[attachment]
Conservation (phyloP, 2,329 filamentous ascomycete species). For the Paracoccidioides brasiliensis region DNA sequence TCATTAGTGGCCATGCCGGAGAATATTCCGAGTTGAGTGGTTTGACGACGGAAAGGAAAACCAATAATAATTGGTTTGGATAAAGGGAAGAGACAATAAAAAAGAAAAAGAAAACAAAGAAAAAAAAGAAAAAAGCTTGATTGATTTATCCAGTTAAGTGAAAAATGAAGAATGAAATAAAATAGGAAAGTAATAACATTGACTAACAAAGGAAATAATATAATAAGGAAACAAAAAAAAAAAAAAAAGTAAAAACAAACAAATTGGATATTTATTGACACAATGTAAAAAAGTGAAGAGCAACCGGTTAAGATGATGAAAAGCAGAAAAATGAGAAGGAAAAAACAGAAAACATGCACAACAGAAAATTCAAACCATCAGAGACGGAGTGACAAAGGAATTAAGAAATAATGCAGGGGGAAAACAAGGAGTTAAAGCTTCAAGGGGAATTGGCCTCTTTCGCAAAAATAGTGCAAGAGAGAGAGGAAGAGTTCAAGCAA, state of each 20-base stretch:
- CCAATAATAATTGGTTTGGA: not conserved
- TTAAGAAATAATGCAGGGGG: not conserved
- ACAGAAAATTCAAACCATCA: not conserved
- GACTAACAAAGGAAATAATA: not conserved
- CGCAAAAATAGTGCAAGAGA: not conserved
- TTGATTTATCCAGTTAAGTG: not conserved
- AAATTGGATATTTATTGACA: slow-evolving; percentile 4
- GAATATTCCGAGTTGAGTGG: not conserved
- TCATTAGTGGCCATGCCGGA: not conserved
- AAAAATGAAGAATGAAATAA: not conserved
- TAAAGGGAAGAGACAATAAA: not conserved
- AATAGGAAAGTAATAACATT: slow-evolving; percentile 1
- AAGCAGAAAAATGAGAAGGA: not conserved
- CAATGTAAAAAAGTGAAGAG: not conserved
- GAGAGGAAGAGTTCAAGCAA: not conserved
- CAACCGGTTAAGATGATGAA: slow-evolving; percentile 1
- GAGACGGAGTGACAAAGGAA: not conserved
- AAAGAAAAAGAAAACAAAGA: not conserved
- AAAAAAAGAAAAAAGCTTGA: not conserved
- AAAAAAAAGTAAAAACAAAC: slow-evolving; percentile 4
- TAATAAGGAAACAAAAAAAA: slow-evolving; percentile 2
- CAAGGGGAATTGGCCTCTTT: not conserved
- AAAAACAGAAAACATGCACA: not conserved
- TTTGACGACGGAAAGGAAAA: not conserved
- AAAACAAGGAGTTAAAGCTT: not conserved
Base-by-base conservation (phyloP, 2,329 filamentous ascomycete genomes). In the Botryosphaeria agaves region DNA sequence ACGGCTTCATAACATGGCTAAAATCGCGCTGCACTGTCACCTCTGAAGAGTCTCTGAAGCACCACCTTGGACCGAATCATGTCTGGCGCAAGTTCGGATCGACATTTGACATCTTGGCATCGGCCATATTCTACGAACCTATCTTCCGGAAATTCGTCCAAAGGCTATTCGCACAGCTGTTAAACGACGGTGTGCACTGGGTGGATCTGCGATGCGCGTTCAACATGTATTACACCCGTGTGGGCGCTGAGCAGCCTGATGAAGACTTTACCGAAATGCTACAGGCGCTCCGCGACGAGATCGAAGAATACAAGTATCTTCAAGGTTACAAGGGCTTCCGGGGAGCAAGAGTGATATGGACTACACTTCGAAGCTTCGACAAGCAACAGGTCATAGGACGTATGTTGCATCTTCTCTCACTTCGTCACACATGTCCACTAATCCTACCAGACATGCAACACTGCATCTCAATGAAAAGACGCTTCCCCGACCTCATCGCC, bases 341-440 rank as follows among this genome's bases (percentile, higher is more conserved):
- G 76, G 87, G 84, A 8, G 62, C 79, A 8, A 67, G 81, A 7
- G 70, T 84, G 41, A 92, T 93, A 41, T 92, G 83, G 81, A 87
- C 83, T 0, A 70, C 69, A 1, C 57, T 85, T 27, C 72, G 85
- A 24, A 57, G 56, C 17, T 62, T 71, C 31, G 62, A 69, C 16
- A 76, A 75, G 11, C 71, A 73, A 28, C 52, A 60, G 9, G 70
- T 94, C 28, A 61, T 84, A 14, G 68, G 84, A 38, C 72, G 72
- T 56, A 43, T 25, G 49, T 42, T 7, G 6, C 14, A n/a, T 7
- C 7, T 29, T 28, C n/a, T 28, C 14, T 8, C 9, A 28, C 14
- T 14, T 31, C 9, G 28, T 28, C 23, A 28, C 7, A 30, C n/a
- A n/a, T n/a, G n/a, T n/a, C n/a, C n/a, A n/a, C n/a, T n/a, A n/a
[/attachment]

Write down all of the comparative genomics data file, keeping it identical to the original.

Conservation (phyloP, 2,329 filamentous ascomycete species). For the Paracoccidioides brasiliensis region DNA sequence TCATTAGTGGCCATGCCGGAGAATATTCCGAGTTGAGTGGTTTGACGACGGAAAGGAAAACCAATAATAATTGGTTTGGATAAAGGGAAGAGACAATAAAAAAGAAAAAGAAAACAAAGAAAAAAAAGAAAAAAGCTTGATTGATTTATCCAGTTAAGTGAAAAATGAAGAATGAAATAAAATAGGAAAGTAATAACATTGACTAACAAAGGAAATAATATAATAAGGAAACAAAAAAAAAAAAAAAAGTAAAAACAAACAAATTGGATATTTATTGACACAATGTAAAAAAGTGAAGAGCAACCGGTTAAGATGATGAAAAGCAGAAAAATGAGAAGGAAAAAACAGAAAACATGCACAACAGAAAATTCAAACCATCAGAGACGGAGTGACAAAGGAATTAAGAAATAATGCAGGGGGAAAACAAGGAGTTAAAGCTTCAAGGGGAATTGGCCTCTTTCGCAAAAATAGTGCAAGAGAGAGAGGAAGAGTTCAAGCAA, state of each 20-base stretch:
- CCAATAATAATTGGTTTGGA: not conserved
- TTAAGAAATAATGCAGGGGG: not conserved
- ACAGAAAATTCAAACCATCA: not conserved
- GACTAACAAAGGAAATAATA: not conserved
- CGCAAAAATAGTGCAAGAGA: not conserved
- TTGATTTATCCAGTTAAGTG: not conserved
- AAATTGGATATTTATTGACA: slow-evolving; percentile 4
- GAATATTCCGAGTTGAGTGG: not conserved
- TCATTAGTGGCCATGCCGGA: not conserved
- AAAAATGAAGAATGAAATAA: not conserved
- TAAAGGGAAGAGACAATAAA: not conserved
- AATAGGAAAGTAATAACATT: slow-evolving; percentile 1
- AAGCAGAAAAATGAGAAGGA: not conserved
- CAATGTAAAAAAGTGAAGAG: not conserved
- GAGAGGAAGAGTTCAAGCAA: not conserved
- CAACCGGTTAAGATGATGAA: slow-evolving; percentile 1
- GAGACGGAGTGACAAAGGAA: not conserved
- AAAGAAAAAGAAAACAAAGA: not conserved
- AAAAAAAGAAAAAAGCTTGA: not conserved
- AAAAAAAAGTAAAAACAAAC: slow-evolving; percentile 4
- TAATAAGGAAACAAAAAAAA: slow-evolving; percentile 2
- CAAGGGGAATTGGCCTCTTT: not conserved
- AAAAACAGAAAACATGCACA: not conserved
- TTTGACGACGGAAAGGAAAA: not conserved
- AAAACAAGGAGTTAAAGCTT: not conserved
Base-by-base conservation (phyloP, 2,329 filamentous ascomycete genomes). In the Botryosphaeria agaves region DNA sequence ACGGCTTCATAACATGGCTAAAATCGCGCTGCACTGTCACCTCTGAAGAGTCTCTGAAGCACCACCTTGGACCGAATCATGTCTGGCGCAAGTTCGGATCGACATTTGACATCTTGGCATCGGCCATATTCTACGAACCTATCTTCCGGAAATTCGTCCAAAGGCTATTCGCACAGCTGTTAAACGACGGTGTGCACTGGGTGGATCTGCGATGCGCGTTCAACATGTATTACACCCGTGTGGGCGCTGAGCAGCCTGATGAAGACTTTACCGAAATGCTACAGGCGCTCCGCGACGAGATCGAAGAATACAAGTATCTTCAAGGTTACAAGGGCTTCCGGGGAGCAAGAGTGATATGGACTACACTTCGAAGCTTCGACAAGCAACAGGTCATAGGACGTATGTTGCATCTTCTCTCACTTCGTCACACATGTCCACTAATCCTACCAGACATGCAACACTGCATCTCAATGAAAAGACGCTTCCCCGACCTCATCGCC, bases 341-440 rank as follows among this genome's bases (percentile, higher is more conserved):
- G 76, G 87, G 84, A 8, G 62, C 79, A 8, A 67, G 81, A 7
- G 70, T 84, G 41, A 92, T 93, A 41, T 92, G 83, G 81, A 87
- C 83, T 0, A 70, C 69, A 1, C 57, T 85, T 27, C 72, G 85
- A 24, A 57, G 56, C 17, T 62, T 71, C 31, G 62, A 69, C 16
- A 76, A 75, G 11, C 71, A 73, A 28, C 52, A 60, G 9, G 70
- T 94, C 28, A 61, T 84, A 14, G 68, G 84, A 38, C 72, G 72
- T 56, A 43, T 25, G 49, T 42, T 7, G 6, C 14, A n/a, T 7
- C 7, T 29, T 28, C n/a, T 28, C 14, T 8, C 9, A 28, C 14
- T 14, T 31, C 9, G 28, T 28, C 23, A 28, C 7, A 30, C n/a
- A n/a, T n/a, G n/a, T n/a, C n/a, C n/a, A n/a, C n/a, T n/a, A n/a